Head Injury
Case Study
Written by Kirk Lee, D.C.   
Wednesday, 11 May 2011 18:17

or the past year, it seems anytime you open a magazine, newspaper or watch a television show, you see some reference to the raisingbraininjurymay awareness of the rate of traumatic brain injuries (TBI) or concussion in today’s youth. This information is mainly directed toward the adult population. Football has always been the sport of primary focus, but recent injuries to NHL star Sydney Crosby has made even more people sit up and take notice. For purposes of this article, our emphasis will be more on the adolescent.

Concussion is defined as a complex pathophysiological process affecting the brain, induced by traumatic biomechanical forces. Several common features that incorporate clinical, pathologic and biomechanical injury constructs that may be utilized in defining the nature of a concussive head injury include:

Concussion may be caused by either a direct blow to the head, face, neck or elsewhere on the body with an “impulsive” force transmitted to the head.

Concussion typically results in the rapid onset of short-lived impairment of neurologic function that resolves spontaneously.

Concussion may result in neuropathological changes, but the acute clinical symptoms largely reflect a functional disturbance rather than a structural injury.

Concussion results in a set of clinical symptoms that may or may not involve loss of consciousness. Resolution of the clinical and cognitive symptoms typically follows a sequential course; however, it is important to note that, in a small percentage of cases, post concussive symptoms may be prolonged.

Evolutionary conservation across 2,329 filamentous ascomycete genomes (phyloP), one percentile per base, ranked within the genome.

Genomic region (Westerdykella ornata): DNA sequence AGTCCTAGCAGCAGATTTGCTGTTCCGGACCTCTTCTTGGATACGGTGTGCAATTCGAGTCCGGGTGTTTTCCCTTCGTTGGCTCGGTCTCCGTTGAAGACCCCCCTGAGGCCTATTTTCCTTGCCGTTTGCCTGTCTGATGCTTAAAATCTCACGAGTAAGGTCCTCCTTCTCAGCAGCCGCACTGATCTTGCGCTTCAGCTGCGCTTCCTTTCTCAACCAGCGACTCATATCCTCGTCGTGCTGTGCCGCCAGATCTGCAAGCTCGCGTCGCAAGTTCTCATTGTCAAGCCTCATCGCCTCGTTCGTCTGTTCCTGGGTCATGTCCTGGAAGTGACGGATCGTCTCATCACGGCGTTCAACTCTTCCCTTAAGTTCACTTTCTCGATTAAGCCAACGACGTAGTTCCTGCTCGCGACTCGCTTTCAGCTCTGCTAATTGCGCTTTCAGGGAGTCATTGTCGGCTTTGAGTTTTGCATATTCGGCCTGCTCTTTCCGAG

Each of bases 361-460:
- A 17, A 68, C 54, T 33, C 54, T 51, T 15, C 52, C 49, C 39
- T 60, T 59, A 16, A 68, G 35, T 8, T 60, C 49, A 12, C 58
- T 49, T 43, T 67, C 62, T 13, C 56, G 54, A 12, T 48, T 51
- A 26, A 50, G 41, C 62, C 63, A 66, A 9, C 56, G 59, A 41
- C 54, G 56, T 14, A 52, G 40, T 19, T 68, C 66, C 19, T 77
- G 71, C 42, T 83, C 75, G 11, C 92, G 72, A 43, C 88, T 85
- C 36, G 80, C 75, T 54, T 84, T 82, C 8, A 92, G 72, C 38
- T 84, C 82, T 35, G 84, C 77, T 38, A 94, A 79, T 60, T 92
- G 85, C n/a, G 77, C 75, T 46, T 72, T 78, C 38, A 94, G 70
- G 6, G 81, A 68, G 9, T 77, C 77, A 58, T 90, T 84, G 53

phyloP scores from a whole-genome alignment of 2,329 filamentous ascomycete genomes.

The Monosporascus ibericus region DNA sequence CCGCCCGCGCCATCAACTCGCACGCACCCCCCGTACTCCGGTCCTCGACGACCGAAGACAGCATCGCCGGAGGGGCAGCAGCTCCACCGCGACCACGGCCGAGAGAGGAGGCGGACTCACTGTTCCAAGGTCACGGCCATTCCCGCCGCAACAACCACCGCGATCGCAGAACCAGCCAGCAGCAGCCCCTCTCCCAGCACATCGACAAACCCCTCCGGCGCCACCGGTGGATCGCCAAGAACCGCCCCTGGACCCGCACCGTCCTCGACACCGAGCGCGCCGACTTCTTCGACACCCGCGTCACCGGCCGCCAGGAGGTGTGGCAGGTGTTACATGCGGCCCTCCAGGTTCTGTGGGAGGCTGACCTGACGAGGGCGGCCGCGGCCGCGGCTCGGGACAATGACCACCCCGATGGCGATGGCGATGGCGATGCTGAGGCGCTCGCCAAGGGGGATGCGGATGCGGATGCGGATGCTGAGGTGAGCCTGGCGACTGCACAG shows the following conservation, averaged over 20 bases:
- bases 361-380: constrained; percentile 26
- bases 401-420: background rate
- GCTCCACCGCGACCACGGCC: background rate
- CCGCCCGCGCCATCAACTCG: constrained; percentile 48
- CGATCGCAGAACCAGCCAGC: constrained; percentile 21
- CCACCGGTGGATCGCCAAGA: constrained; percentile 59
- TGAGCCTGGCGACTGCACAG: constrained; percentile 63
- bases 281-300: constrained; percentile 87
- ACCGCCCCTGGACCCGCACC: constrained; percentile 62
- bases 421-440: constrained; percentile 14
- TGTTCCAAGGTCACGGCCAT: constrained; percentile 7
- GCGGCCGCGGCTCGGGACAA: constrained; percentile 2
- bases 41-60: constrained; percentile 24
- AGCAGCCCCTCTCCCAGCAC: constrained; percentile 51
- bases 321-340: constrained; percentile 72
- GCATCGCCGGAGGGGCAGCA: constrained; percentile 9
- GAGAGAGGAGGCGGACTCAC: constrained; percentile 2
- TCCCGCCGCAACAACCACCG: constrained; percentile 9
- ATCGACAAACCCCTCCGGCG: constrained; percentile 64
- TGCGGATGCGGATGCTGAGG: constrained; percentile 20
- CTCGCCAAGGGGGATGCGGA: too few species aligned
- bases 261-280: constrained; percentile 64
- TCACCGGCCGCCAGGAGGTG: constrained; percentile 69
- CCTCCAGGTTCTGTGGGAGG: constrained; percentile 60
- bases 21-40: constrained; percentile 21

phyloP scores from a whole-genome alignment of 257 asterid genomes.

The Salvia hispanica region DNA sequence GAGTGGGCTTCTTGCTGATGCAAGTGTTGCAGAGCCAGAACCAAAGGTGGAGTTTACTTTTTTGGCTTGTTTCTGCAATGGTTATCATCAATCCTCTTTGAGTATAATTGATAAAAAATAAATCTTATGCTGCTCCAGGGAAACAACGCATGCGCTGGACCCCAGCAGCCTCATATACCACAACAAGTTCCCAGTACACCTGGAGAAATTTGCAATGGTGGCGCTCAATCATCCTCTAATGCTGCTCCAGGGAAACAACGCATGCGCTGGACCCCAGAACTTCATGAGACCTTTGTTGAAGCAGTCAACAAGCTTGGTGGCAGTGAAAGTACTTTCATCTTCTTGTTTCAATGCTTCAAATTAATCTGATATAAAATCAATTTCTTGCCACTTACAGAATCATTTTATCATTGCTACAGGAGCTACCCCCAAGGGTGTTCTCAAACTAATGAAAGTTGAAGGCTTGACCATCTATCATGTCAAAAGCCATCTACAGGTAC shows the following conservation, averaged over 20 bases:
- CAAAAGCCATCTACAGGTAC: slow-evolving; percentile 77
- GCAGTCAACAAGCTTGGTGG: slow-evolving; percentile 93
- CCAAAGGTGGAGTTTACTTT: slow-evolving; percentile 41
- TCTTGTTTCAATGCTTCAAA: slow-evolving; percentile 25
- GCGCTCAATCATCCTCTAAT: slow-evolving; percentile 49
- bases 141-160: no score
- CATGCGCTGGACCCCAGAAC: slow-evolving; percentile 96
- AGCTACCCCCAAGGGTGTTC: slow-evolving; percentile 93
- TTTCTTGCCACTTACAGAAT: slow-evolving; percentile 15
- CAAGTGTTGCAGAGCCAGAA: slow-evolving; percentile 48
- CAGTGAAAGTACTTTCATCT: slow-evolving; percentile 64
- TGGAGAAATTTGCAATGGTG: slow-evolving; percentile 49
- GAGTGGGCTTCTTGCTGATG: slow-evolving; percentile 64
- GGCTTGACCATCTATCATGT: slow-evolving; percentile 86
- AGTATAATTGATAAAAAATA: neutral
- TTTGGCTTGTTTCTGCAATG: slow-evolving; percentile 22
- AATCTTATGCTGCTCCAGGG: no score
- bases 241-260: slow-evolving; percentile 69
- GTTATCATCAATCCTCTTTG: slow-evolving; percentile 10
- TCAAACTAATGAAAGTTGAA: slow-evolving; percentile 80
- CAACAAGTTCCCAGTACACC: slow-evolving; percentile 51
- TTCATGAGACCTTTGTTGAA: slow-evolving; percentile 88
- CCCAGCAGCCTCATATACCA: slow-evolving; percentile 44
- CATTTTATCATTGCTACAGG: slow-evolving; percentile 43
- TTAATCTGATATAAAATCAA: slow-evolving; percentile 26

No abnormality on standard structural neuroimaging studies is seen in concussion.1

One of the most common mistakes in understanding concussion, at one time, was that it was believed you had to have been knocked unconscious to have suffered a concussion. Today, we know this is far from the truth. Actually, only 9 percent of all concussions result in loss of consciousness (LOC). As doctors of chiropractic, we understand how different stresses at one part of the neuromusculoskeletal chain can affect areas above and below the area of insult. Due to this understanding, we can biomechanically understand that an “impulsive” force to the body can be transmitted to the head. So, the damaging blow does not have to be a hit to the head, but can be anywhere within the neuromusculoskeletal chain and result in compromising the integrity of the brain, spinal cord and nerve roots.

Concussion is defined as a complex pathophysiological process affecting the brain, induced by traumatic biomechanical forces.

You may say to yourself, “Concussions occur primarily in sports, and I do not treat many athletes and I’m not a team doctor.” This statement is about as false as the statement that you have to be knocked unconscious to have suffered a concussion. We all treat patients who—through falls, motor vehicle accidents, worker’s comp injuries—have entered our office with complaints of headaches, dizziness, nausea, balance issues, blurred vision, ringing in the ears, just to name a few. Are these signs and symptoms any different that those of a TBI, closed head injury, or concussion?